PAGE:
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SCOTUS reviews Washington couples’ income tax suit some say could nullify tax code

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While the U.S. Supreme Court has yet to announce whether it will take up a case regarding whether or not a Washington state capital gains tax is an income tax, it is currently reviewing the legality of a federal tax that poses its own legal challenge.

The lawsuit filed by a Washington couple disputes whether they owe $15,000 under a one-time tax enacted in 2017 that applies to the earnings of U.S. residents who generated income from shares in foreign companies.

The lawsuit has prompted dozens of amicus briefs, many of them centered around the issue of whether income has to be “gained” or “realized” in order to be taxed. According to the couples’ lawsuit, they reinvested the capital gains generated from their shares into the company but never realized a profit.

The reason for the high interest is due to how the SCOTUS ruling could interpret the 16th Amendment, which allows Congress to “collect taxes on incomes, from whatever source derived, without apportionment among the several States, and without regard to any census or enumeration. The plaintiffs argue that for it to be taxable, that income needs to be “realized.”

As proof, they cite the 1920 case Eisner v. Macomber, in which SCOTUS ruled that pro rata stock dividends could not be taxed as income if the stock owner received no cash or property and their amount of ownership remained the same.

During a Dec. 5 oral argument in front of SCOTUS, the plaintiffs’ legal counsel told the high court that “it is undisputed that the petitioners realized nothing from their stock investment.” Because of that, he added, it constitutes a tax on property ownership, which would require it be apportioned.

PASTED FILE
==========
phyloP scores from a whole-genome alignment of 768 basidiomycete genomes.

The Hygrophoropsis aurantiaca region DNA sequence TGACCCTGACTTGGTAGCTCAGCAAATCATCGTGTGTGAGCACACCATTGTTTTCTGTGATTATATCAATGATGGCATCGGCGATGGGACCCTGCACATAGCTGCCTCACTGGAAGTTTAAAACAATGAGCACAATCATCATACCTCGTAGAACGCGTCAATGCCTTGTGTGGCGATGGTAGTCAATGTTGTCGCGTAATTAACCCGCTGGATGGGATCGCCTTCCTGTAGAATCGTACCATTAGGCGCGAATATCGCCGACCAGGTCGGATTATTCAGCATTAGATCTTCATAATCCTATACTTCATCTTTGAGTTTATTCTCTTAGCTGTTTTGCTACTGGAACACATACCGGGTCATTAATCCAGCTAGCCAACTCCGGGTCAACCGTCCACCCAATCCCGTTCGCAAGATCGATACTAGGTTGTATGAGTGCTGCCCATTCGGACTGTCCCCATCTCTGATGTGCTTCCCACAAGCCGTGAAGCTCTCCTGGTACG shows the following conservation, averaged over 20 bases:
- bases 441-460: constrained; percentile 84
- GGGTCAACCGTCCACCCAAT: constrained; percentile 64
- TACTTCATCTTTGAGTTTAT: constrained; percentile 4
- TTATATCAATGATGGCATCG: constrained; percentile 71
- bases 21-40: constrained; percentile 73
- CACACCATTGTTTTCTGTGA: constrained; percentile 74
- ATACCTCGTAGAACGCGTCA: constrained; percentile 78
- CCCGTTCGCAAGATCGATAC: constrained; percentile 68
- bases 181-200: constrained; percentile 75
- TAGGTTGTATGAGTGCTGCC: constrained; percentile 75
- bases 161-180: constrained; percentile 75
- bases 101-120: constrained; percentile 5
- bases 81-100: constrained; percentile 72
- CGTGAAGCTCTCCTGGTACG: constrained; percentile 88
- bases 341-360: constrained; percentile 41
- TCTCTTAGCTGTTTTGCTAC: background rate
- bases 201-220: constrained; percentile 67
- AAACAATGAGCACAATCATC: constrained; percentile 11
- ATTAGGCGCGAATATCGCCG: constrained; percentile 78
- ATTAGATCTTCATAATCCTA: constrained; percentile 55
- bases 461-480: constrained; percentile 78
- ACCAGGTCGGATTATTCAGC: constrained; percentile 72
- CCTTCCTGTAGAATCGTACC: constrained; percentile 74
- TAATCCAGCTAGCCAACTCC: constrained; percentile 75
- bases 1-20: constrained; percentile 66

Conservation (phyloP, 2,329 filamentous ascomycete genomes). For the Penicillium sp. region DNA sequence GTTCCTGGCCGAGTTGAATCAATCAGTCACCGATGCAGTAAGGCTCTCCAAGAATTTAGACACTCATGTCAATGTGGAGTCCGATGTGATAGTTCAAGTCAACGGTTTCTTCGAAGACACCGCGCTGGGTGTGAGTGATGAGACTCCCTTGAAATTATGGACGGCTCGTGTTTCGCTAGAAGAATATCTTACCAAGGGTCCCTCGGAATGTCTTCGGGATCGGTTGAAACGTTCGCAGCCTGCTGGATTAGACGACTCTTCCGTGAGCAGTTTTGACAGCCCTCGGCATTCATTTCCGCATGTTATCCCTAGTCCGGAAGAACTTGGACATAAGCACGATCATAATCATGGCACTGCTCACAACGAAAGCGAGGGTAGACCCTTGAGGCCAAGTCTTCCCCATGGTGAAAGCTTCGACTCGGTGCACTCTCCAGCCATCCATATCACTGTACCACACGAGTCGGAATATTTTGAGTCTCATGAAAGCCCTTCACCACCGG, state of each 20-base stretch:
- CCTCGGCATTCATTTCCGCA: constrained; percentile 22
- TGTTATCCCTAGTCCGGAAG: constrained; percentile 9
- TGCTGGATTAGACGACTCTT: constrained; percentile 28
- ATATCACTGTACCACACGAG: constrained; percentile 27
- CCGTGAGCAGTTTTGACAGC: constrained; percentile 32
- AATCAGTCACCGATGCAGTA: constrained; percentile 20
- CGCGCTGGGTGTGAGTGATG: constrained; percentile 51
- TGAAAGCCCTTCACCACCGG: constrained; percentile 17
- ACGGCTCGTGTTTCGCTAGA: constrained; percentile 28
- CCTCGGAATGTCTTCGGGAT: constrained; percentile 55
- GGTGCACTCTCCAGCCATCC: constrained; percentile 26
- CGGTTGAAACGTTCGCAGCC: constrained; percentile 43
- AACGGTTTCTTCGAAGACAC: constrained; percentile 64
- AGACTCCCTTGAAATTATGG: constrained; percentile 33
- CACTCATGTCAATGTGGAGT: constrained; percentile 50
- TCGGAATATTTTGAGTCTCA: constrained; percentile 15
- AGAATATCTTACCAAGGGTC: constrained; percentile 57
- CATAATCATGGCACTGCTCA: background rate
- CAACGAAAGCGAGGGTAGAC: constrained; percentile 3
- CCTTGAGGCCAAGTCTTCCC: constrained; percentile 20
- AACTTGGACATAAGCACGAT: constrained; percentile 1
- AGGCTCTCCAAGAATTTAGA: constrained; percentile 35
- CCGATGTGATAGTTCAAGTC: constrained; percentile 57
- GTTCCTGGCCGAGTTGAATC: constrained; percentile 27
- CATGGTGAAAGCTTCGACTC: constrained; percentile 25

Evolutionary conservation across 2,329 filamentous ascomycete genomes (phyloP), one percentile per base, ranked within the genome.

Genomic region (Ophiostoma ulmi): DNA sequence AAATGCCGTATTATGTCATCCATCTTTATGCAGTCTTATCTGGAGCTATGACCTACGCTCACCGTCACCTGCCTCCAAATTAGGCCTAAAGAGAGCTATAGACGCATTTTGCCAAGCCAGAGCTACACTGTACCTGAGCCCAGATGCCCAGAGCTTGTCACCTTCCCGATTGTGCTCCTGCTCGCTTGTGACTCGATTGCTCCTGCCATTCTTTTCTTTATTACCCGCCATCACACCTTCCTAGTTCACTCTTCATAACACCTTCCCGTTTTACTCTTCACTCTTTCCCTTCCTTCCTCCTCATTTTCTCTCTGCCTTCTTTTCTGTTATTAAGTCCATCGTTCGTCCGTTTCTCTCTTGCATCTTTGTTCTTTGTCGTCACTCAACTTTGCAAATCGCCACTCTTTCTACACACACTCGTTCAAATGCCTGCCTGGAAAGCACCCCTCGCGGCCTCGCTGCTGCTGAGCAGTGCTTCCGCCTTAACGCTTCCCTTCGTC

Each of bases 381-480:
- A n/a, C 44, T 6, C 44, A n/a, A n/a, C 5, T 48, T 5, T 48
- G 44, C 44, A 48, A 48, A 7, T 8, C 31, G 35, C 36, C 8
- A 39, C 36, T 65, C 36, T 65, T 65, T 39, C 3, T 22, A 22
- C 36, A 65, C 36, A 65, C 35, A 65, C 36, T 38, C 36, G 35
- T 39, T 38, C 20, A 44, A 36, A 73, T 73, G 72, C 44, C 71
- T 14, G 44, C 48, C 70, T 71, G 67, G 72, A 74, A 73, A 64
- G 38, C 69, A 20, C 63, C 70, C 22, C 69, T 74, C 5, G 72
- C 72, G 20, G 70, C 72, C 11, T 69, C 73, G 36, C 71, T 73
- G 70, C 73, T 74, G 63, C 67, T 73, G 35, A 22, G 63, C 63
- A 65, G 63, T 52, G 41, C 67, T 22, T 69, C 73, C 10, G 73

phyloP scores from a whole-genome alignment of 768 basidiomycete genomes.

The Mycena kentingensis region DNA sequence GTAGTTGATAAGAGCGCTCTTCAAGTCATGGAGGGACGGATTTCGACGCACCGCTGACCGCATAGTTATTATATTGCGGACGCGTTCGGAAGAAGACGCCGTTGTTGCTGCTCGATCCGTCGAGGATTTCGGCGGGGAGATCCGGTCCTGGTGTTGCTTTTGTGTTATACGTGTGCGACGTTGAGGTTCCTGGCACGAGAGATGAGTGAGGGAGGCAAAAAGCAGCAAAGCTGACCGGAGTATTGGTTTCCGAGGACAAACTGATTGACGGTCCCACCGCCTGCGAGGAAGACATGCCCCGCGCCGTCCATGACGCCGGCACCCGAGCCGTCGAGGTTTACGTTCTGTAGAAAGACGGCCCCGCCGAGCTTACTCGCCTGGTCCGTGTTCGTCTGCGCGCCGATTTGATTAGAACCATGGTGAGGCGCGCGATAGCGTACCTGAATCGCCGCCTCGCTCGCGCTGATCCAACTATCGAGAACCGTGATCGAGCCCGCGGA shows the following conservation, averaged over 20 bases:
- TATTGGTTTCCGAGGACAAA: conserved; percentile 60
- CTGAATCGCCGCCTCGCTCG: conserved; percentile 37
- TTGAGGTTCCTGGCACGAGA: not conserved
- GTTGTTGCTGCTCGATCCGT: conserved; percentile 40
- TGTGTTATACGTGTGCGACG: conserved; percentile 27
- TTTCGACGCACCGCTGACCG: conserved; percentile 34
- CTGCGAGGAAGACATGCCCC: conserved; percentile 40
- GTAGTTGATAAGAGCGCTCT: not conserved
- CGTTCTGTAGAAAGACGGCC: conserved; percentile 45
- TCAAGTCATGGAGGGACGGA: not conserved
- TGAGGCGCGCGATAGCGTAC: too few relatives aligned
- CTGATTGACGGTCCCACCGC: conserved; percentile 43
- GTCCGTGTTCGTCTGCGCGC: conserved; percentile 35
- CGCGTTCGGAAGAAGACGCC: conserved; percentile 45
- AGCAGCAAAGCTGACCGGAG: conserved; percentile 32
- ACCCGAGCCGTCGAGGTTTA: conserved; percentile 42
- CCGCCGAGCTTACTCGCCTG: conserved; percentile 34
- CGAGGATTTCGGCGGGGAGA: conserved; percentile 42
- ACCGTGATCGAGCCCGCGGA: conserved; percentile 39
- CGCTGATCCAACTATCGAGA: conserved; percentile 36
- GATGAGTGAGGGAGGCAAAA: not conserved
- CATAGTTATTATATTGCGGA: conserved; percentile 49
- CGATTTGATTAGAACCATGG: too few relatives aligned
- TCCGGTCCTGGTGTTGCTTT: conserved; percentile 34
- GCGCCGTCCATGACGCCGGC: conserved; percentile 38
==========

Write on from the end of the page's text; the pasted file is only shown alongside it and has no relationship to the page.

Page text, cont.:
Many of the justices levied numerous questions to both sides over how they define income for tax purposes. The federal government’s legal counsel argued that Congress has the authority to tax unrealized income and has done so in the past.

One justice noted that the main issue appeared to be that the tax applied to income earned in prior years.

While those in favor of the tax’s legality claim a decision against it could render much of the Internal Revenue Code unconstitutional, others like the U.S. Chamber of Commerce warned in an amicus brief that a prior 9th Circuit Court of Appeals ruling on the lawsuit in favor of the tax means that “businesses and their shareholders could be subject to taxes on anything that the government later deems “income”—even increases in value that could later disappear as valuations or markets fluctuate. Companies no longer control their own realization decisions; Congress does.”

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